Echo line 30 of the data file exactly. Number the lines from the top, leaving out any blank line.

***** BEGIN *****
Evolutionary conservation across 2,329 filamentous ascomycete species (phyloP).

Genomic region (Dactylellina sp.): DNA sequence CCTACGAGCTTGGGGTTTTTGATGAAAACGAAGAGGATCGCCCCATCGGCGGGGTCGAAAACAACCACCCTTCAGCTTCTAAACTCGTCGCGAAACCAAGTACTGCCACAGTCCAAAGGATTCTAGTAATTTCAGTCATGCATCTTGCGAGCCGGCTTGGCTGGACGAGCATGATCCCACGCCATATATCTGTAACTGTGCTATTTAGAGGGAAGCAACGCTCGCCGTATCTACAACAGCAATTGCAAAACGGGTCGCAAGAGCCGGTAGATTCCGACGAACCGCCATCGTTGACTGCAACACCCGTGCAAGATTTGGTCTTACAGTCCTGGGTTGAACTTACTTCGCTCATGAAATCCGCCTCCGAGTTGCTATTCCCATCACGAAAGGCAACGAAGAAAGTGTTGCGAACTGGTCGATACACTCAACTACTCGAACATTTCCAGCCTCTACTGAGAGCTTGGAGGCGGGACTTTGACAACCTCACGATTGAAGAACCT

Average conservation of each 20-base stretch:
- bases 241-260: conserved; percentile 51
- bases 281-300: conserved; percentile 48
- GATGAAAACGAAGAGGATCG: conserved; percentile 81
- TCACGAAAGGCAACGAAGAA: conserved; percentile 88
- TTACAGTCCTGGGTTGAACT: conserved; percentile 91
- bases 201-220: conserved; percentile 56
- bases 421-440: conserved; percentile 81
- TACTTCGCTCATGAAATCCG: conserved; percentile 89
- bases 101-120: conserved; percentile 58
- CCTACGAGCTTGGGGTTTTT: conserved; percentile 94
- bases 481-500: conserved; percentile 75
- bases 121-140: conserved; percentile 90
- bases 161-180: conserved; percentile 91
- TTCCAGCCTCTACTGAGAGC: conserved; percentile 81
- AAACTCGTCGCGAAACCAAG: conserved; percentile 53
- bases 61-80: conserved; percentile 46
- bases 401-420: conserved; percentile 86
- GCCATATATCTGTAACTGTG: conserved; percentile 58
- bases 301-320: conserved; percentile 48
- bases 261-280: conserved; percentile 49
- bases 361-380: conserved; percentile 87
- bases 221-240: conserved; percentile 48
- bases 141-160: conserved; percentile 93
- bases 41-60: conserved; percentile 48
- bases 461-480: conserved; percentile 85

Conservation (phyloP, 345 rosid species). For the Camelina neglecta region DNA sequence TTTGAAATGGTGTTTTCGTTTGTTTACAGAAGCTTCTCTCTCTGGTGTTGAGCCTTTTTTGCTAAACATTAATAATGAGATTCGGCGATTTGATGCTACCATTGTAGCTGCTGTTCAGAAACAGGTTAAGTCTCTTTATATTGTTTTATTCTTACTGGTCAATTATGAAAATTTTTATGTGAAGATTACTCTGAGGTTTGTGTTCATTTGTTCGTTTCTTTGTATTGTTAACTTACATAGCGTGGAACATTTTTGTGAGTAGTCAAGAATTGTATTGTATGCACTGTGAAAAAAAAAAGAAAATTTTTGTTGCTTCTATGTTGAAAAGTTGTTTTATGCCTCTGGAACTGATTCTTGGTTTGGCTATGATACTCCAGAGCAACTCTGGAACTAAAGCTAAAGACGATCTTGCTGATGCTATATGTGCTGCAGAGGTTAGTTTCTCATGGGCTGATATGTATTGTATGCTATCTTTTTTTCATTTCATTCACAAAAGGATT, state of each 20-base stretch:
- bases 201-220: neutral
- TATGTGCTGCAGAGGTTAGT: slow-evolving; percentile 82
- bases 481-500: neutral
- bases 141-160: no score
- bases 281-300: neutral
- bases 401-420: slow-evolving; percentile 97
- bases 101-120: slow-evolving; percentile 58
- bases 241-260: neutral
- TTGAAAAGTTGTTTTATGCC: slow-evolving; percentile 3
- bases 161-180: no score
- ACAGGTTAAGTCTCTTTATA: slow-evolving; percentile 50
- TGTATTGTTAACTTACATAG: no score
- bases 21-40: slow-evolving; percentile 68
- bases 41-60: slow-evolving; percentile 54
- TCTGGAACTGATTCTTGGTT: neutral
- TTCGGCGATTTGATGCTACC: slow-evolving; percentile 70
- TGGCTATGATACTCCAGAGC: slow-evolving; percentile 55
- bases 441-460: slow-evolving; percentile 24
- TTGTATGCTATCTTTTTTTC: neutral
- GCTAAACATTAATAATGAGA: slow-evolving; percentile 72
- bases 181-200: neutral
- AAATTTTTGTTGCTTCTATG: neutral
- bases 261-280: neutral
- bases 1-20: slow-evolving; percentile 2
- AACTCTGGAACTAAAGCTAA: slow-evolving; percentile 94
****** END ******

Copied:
- bases 201-220: neutral